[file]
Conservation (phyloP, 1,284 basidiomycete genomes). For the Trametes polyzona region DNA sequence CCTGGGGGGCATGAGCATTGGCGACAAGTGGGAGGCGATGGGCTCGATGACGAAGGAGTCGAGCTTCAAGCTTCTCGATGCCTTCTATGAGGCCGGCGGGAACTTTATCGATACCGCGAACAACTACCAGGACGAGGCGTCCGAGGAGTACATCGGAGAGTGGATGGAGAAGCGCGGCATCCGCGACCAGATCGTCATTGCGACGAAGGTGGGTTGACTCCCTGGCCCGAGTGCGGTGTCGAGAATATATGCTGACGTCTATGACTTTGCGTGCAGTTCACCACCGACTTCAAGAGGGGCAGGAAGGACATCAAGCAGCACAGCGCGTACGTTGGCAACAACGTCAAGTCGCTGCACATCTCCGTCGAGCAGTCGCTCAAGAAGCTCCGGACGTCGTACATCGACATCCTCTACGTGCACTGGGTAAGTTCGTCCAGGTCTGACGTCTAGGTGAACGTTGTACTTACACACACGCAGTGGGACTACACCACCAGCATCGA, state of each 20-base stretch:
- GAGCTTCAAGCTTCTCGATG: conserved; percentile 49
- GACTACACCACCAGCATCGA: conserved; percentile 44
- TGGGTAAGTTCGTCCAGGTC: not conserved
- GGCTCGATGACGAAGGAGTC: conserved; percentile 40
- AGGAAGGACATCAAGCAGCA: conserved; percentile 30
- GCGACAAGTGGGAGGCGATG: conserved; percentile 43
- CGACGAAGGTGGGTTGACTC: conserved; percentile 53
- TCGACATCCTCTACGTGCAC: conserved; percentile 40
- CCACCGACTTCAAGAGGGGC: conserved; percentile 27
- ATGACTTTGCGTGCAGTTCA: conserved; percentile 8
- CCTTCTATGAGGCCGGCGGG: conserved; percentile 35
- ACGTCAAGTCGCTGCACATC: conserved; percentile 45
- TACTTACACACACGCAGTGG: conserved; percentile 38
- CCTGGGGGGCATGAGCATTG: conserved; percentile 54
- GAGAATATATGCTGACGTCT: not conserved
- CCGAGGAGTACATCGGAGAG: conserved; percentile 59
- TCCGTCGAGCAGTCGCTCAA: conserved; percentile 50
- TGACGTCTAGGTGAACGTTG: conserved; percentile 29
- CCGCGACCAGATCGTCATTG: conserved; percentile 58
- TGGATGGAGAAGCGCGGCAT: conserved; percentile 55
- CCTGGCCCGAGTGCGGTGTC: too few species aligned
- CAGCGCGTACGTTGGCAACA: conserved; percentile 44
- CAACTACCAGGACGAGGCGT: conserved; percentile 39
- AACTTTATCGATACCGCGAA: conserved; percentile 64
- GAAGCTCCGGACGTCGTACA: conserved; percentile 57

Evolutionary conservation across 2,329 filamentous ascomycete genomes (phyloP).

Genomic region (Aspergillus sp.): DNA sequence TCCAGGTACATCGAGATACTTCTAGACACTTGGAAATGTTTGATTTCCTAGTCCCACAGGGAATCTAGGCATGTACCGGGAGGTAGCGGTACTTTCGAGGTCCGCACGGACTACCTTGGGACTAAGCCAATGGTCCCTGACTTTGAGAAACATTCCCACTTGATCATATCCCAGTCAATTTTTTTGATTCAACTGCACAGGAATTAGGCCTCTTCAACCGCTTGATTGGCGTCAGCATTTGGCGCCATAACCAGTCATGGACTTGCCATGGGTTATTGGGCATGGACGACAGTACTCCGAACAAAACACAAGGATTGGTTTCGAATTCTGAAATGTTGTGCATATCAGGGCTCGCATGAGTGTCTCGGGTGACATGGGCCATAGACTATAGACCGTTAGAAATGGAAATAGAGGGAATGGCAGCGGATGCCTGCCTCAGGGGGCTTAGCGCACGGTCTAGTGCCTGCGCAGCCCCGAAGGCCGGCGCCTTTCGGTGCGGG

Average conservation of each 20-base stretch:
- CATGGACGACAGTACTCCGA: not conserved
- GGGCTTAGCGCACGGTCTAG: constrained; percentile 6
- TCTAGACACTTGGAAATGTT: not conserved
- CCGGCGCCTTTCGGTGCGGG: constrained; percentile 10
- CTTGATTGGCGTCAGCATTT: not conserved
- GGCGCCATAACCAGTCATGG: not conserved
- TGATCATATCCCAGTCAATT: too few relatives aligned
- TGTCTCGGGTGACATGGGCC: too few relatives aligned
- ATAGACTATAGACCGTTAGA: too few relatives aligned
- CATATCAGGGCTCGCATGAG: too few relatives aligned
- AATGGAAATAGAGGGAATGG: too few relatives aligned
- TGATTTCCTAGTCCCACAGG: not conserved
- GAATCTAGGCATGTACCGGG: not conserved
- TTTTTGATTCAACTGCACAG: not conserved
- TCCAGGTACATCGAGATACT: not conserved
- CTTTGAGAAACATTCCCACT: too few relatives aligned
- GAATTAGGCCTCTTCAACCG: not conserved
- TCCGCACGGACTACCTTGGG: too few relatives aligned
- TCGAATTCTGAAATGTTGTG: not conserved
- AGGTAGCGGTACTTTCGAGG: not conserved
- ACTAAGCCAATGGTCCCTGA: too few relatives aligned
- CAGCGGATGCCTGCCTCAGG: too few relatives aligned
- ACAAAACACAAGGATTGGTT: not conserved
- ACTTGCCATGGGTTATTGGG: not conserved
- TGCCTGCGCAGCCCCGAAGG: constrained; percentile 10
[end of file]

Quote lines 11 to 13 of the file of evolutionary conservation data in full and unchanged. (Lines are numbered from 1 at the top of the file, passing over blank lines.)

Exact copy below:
- ATGACTTTGCGTGCAGTTCA: conserved; percentile 8
- CCTTCTATGAGGCCGGCGGG: conserved; percentile 35
- ACGTCAAGTCGCTGCACATC: conserved; percentile 45